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Spelt and Rye Country Bread by Heidi Hedeker

Spelt and Rye Country Bread by Heidi Hedeker

By: Terra Brockman (Read Bio)

Spelt and Rye Country Bread by Heidi Hedeker
This recipe and all of the step-by-step photos are by Heidi Hedeker, certified master baker and a pastry chef instructor with Kendall College since 2004. She is an associate professor there, and working on a baking program for kids with immigrant roots called ‘It Bakes a Village’). Heidi loves to make this “somewhat refined wholegrain” country bread at the change of the seasons, as cool weather returns.
Yield: 2K of dough – enough for two large boules as shown, or two large sandwich loaves

Ingredients and Instructions

Levain (make 2-8 hours before mixing)
Liquid sourdough starter 50g
Spelt Flour 50g
Water 50g
Mix together and allow to ferment at room temperature (72F) until doubled in size, and bubbling.

Final Dough - Autolyse Step (30-60 minutes)
Sifted Artisan Bread Flour 500g
Spelt Flour 450g
Dark Rye Flour 50g
Water 720g
Starter 150g
1) Combine all ingredients on a stand mixer or by hand, until all of the flour is moistened.
2) Cover and allow to ferment until risen and light (about 30-60 minutes)

Bassinage (dissolved salt; add to risen autolyse to finish the dough)
Salt 20g
Water 30g
Dissolve the salt and water together after mixing the autolyse and set aside.

Final Dough - All Steps (approx. 4 hours)
1) Mix levain starter and allow to ferment until doubled in volume, 2 to 8 hours. The amount of time depends on the strength of your liquid sourdough starter – the levain should be risen and bubbly.
2) Combine the ingredients for the bassinage (the salt/water mixture) which will be added in as the last step. Holding back the salt and including it with some of the water creates open rivulets in the finished bread. When mixing the bassinage into the levain-risen autolyse (below), the dough will appear curdled and slosh around in the mixing bowl. It will come together as it is mixed, with a distinctive texture – maintaining the rivulets throughout the bread loaf, after baking.
3) Mix the levain with the final dough ingredients (except the bassinage, which will be added after the autolyse rests and rises). Mix the levain for 3 minutes on first speed if using a stand mixer, or just knead everything together until all of the flour is moistened, if mixing by hand. Allow to rest, covered, until the autolyse shows signs of leavening from the action of the levain.
4) Mix on first speed for about 8 minutes more, adding in the dissolved salt/water mixture (bassinage) slowly during the mixing process. The final dough will appear smooth and slightly sticky.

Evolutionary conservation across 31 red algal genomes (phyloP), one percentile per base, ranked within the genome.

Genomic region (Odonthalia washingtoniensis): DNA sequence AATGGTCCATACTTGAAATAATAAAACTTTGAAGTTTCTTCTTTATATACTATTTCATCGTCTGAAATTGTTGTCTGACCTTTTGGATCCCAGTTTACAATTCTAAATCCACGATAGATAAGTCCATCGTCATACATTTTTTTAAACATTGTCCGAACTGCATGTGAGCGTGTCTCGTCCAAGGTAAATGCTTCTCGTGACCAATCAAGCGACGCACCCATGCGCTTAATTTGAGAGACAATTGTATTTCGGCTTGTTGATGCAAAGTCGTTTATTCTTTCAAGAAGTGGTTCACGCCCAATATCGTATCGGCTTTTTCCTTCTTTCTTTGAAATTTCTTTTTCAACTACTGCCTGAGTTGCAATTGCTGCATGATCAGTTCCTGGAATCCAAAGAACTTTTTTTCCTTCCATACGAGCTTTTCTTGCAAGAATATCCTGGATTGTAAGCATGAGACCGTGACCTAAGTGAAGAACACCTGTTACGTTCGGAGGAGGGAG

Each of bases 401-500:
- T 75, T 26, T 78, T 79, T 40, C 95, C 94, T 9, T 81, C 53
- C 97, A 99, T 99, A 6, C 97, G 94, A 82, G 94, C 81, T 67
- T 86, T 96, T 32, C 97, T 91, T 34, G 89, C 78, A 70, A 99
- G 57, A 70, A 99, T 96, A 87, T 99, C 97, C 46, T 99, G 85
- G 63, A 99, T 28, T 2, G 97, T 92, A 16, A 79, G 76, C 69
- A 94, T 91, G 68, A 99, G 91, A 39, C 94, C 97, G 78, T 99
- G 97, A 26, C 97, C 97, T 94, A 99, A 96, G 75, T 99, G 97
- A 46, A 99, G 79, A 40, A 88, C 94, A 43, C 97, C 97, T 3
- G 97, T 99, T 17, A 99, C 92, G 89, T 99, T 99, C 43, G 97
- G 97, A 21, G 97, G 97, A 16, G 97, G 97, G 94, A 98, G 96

5) Allow to bulk ferment 60-90 minutes, until doubled in volume, giving one fold during the bulk fermentation.
6) Shape as desired. I used coarse rye meal to line the bannetons, and it gave a very nice texture and appearance.
7) Proof until doubled. The loaves can be proofed at room temperature or placed into the refrigerator overnight, covered. They will continue to proof under refrigeration. You know they are ready to bake when approximately doubled, and if you press on the surface of a loaf, your finger leaves an indentation.
8) Turn the loaves onto a baking stone or into a Dutch oven. Bake in a pre-steamed oven at 475F for 20 minutes, then lower heat to 450F to complete the bake. It should take almost one hour to bake the 1K loaves. You can use a common meat thermometer to check the internal temperature – this should read close to 212F, the temperature of boiling water. This indicates that much of the water has baked out of the loaf. The ‘hollow loaf’ test is checking for the same thing – water that has evaporated from the baked product.
9) Cool on a rack or someplace with airflow around the loaf. Allow to cool fully before slicing.

Tips from Heidi:

  1. This bread needs to have a really active starter. If you see that the starter isn't actively leavening the autolyse after 30-60 minutes, it’s fine to add some instant yeast to boost it.

  2. The spelt levain coaxes the unique earthiness of this flour into expression. But, as Cecilia says, spelt flour is a ‘wild mustang’ and it must be handled with love and care. The formula in this recipe is a good place to start – there is enough structure using the Sifted Artisan 80% extraction bread flour (Glenn/Warthog) to keep the 100% extraction Spelt Flour tamed, but more than enough of the spelt to let it assert its own flavor.

  3. Spelt flour on its own can become sticky – its gluten needs to be coaxed with a preferment, not stretched through excessive mixing.

  4. Lining your bannetons with wholegrain rye flour (wheat germ works, too), will provide the taste, texture, and nutrition a wholegrain bread can give. This makes great pan loaves, too! Good for sandwiches of all kinds.

Posted on September 21 2020